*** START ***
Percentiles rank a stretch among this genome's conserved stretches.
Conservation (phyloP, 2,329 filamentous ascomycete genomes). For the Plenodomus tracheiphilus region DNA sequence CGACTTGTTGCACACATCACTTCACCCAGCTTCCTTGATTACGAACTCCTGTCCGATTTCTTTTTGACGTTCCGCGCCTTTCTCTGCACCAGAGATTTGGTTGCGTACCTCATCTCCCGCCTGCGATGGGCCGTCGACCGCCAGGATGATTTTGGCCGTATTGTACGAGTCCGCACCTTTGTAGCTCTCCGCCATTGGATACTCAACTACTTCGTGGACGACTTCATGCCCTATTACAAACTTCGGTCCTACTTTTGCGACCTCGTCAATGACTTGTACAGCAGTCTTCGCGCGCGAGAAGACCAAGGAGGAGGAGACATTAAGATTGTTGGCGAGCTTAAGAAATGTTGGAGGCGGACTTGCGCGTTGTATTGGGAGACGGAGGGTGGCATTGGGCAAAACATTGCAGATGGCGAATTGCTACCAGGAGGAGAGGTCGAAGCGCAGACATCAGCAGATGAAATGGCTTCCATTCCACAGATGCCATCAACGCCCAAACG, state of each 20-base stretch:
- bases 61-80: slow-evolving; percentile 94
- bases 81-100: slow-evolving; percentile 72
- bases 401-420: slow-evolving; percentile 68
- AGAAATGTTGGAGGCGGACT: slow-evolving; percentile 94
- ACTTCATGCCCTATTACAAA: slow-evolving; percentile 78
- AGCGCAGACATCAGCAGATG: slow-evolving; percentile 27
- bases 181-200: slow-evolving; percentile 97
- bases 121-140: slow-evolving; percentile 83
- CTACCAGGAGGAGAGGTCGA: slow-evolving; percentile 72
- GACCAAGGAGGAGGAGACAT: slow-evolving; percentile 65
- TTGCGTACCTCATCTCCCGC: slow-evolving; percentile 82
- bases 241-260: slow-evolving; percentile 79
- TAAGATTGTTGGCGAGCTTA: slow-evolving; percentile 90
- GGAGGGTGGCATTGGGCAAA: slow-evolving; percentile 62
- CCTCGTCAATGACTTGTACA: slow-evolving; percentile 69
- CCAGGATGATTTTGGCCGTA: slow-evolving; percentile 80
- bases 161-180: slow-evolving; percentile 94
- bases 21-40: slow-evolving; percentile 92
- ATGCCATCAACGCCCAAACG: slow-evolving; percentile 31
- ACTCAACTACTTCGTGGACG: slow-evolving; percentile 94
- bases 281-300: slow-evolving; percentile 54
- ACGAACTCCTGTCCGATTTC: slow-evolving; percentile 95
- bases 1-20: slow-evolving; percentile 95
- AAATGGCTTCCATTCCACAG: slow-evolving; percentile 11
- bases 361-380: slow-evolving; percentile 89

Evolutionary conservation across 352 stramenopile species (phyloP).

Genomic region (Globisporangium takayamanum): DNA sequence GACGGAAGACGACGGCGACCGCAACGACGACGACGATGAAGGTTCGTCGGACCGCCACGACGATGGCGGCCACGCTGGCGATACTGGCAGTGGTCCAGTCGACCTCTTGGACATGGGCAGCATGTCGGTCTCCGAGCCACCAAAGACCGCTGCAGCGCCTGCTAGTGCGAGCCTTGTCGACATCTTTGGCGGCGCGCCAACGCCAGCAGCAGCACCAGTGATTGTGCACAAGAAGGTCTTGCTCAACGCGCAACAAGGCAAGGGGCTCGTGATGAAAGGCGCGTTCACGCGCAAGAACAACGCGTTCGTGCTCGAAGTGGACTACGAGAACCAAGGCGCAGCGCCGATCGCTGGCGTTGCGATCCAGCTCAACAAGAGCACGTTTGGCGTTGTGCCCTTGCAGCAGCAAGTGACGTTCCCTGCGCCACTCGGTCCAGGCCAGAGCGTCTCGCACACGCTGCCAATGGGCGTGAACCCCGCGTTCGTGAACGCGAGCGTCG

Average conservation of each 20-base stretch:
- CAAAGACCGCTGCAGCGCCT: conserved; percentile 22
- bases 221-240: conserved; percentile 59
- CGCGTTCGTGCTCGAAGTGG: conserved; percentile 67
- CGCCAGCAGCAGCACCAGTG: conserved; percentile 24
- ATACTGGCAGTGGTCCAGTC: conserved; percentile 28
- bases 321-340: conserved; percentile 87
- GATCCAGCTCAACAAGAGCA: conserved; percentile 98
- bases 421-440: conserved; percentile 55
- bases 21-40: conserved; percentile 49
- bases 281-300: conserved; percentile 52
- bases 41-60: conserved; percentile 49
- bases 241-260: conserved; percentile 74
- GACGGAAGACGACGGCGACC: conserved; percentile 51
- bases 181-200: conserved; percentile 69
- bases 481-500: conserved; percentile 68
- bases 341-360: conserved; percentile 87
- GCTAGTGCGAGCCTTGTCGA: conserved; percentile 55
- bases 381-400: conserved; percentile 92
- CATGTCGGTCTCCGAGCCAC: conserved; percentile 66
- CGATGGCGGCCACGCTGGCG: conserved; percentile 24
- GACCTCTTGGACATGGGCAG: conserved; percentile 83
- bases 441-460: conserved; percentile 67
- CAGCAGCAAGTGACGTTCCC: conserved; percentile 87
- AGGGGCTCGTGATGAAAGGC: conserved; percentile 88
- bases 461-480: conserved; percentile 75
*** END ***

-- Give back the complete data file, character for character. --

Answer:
Percentiles rank a stretch among this genome's conserved stretches.
Conservation (phyloP, 2,329 filamentous ascomycete genomes). For the Plenodomus tracheiphilus region DNA sequence CGACTTGTTGCACACATCACTTCACCCAGCTTCCTTGATTACGAACTCCTGTCCGATTTCTTTTTGACGTTCCGCGCCTTTCTCTGCACCAGAGATTTGGTTGCGTACCTCATCTCCCGCCTGCGATGGGCCGTCGACCGCCAGGATGATTTTGGCCGTATTGTACGAGTCCGCACCTTTGTAGCTCTCCGCCATTGGATACTCAACTACTTCGTGGACGACTTCATGCCCTATTACAAACTTCGGTCCTACTTTTGCGACCTCGTCAATGACTTGTACAGCAGTCTTCGCGCGCGAGAAGACCAAGGAGGAGGAGACATTAAGATTGTTGGCGAGCTTAAGAAATGTTGGAGGCGGACTTGCGCGTTGTATTGGGAGACGGAGGGTGGCATTGGGCAAAACATTGCAGATGGCGAATTGCTACCAGGAGGAGAGGTCGAAGCGCAGACATCAGCAGATGAAATGGCTTCCATTCCACAGATGCCATCAACGCCCAAACG, state of each 20-base stretch:
- bases 61-80: slow-evolving; percentile 94
- bases 81-100: slow-evolving; percentile 72
- bases 401-420: slow-evolving; percentile 68
- AGAAATGTTGGAGGCGGACT: slow-evolving; percentile 94
- ACTTCATGCCCTATTACAAA: slow-evolving; percentile 78
- AGCGCAGACATCAGCAGATG: slow-evolving; percentile 27
- bases 181-200: slow-evolving; percentile 97
- bases 121-140: slow-evolving; percentile 83
- CTACCAGGAGGAGAGGTCGA: slow-evolving; percentile 72
- GACCAAGGAGGAGGAGACAT: slow-evolving; percentile 65
- TTGCGTACCTCATCTCCCGC: slow-evolving; percentile 82
- bases 241-260: slow-evolving; percentile 79
- TAAGATTGTTGGCGAGCTTA: slow-evolving; percentile 90
- GGAGGGTGGCATTGGGCAAA: slow-evolving; percentile 62
- CCTCGTCAATGACTTGTACA: slow-evolving; percentile 69
- CCAGGATGATTTTGGCCGTA: slow-evolving; percentile 80
- bases 161-180: slow-evolving; percentile 94
- bases 21-40: slow-evolving; percentile 92
- ATGCCATCAACGCCCAAACG: slow-evolving; percentile 31
- ACTCAACTACTTCGTGGACG: slow-evolving; percentile 94
- bases 281-300: slow-evolving; percentile 54
- ACGAACTCCTGTCCGATTTC: slow-evolving; percentile 95
- bases 1-20: slow-evolving; percentile 95
- AAATGGCTTCCATTCCACAG: slow-evolving; percentile 11
- bases 361-380: slow-evolving; percentile 89

Evolutionary conservation across 352 stramenopile species (phyloP).

Genomic region (Globisporangium takayamanum): DNA sequence GACGGAAGACGACGGCGACCGCAACGACGACGACGATGAAGGTTCGTCGGACCGCCACGACGATGGCGGCCACGCTGGCGATACTGGCAGTGGTCCAGTCGACCTCTTGGACATGGGCAGCATGTCGGTCTCCGAGCCACCAAAGACCGCTGCAGCGCCTGCTAGTGCGAGCCTTGTCGACATCTTTGGCGGCGCGCCAACGCCAGCAGCAGCACCAGTGATTGTGCACAAGAAGGTCTTGCTCAACGCGCAACAAGGCAAGGGGCTCGTGATGAAAGGCGCGTTCACGCGCAAGAACAACGCGTTCGTGCTCGAAGTGGACTACGAGAACCAAGGCGCAGCGCCGATCGCTGGCGTTGCGATCCAGCTCAACAAGAGCACGTTTGGCGTTGTGCCCTTGCAGCAGCAAGTGACGTTCCCTGCGCCACTCGGTCCAGGCCAGAGCGTCTCGCACACGCTGCCAATGGGCGTGAACCCCGCGTTCGTGAACGCGAGCGTCG

Average conservation of each 20-base stretch:
- CAAAGACCGCTGCAGCGCCT: conserved; percentile 22
- bases 221-240: conserved; percentile 59
- CGCGTTCGTGCTCGAAGTGG: conserved; percentile 67
- CGCCAGCAGCAGCACCAGTG: conserved; percentile 24
- ATACTGGCAGTGGTCCAGTC: conserved; percentile 28
- bases 321-340: conserved; percentile 87
- GATCCAGCTCAACAAGAGCA: conserved; percentile 98
- bases 421-440: conserved; percentile 55
- bases 21-40: conserved; percentile 49
- bases 281-300: conserved; percentile 52
- bases 41-60: conserved; percentile 49
- bases 241-260: conserved; percentile 74
- GACGGAAGACGACGGCGACC: conserved; percentile 51
- bases 181-200: conserved; percentile 69
- bases 481-500: conserved; percentile 68
- bases 341-360: conserved; percentile 87
- GCTAGTGCGAGCCTTGTCGA: conserved; percentile 55
- bases 381-400: conserved; percentile 92
- CATGTCGGTCTCCGAGCCAC: conserved; percentile 66
- CGATGGCGGCCACGCTGGCG: conserved; percentile 24
- GACCTCTTGGACATGGGCAG: conserved; percentile 83
- bases 441-460: conserved; percentile 67
- CAGCAGCAAGTGACGTTCCC: conserved; percentile 87
- AGGGGCTCGTGATGAAAGGC: conserved; percentile 88
- bases 461-480: conserved; percentile 75